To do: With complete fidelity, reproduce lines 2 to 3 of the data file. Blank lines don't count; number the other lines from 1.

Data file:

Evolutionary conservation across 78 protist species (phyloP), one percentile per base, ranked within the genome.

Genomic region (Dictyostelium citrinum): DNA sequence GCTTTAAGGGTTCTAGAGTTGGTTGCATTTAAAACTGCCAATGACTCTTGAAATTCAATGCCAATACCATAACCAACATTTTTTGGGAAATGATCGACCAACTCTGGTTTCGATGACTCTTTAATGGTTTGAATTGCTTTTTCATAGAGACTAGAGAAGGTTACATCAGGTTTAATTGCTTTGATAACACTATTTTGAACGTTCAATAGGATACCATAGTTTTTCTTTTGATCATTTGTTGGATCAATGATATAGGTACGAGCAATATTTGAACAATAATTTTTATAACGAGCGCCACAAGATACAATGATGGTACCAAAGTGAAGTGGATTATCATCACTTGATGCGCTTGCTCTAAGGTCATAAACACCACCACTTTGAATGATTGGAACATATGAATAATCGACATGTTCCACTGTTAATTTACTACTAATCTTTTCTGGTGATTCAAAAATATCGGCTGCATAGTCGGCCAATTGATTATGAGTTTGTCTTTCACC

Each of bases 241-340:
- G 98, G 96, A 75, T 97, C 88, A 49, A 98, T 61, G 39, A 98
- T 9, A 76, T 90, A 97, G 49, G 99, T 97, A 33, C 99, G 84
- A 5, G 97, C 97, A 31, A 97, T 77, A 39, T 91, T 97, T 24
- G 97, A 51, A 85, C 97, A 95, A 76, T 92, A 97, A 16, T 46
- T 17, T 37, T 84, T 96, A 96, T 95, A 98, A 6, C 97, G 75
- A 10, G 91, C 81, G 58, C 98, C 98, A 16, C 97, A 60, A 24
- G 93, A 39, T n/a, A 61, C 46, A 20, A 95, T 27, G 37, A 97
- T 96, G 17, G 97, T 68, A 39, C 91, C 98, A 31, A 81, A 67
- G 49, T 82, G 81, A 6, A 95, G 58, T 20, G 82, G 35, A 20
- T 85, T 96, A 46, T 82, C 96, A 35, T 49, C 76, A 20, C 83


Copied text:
Genomic region (Dictyostelium citrinum): DNA sequence GCTTTAAGGGTTCTAGAGTTGGTTGCATTTAAAACTGCCAATGACTCTTGAAATTCAATGCCAATACCATAACCAACATTTTTTGGGAAATGATCGACCAACTCTGGTTTCGATGACTCTTTAATGGTTTGAATTGCTTTTTCATAGAGACTAGAGAAGGTTACATCAGGTTTAATTGCTTTGATAACACTATTTTGAACGTTCAATAGGATACCATAGTTTTTCTTTTGATCATTTGTTGGATCAATGATATAGGTACGAGCAATATTTGAACAATAATTTTTATAACGAGCGCCACAAGATACAATGATGGTACCAAAGTGAAGTGGATTATCATCACTTGATGCGCTTGCTCTAAGGTCATAAACACCACCACTTTGAATGATTGGAACATATGAATAATCGACATGTTCCACTGTTAATTTACTACTAATCTTTTCTGGTGATTCAAAAATATCGGCTGCATAGTCGGCCAATTGATTATGAGTTTGTCTTTCACC

Each of bases 241-340: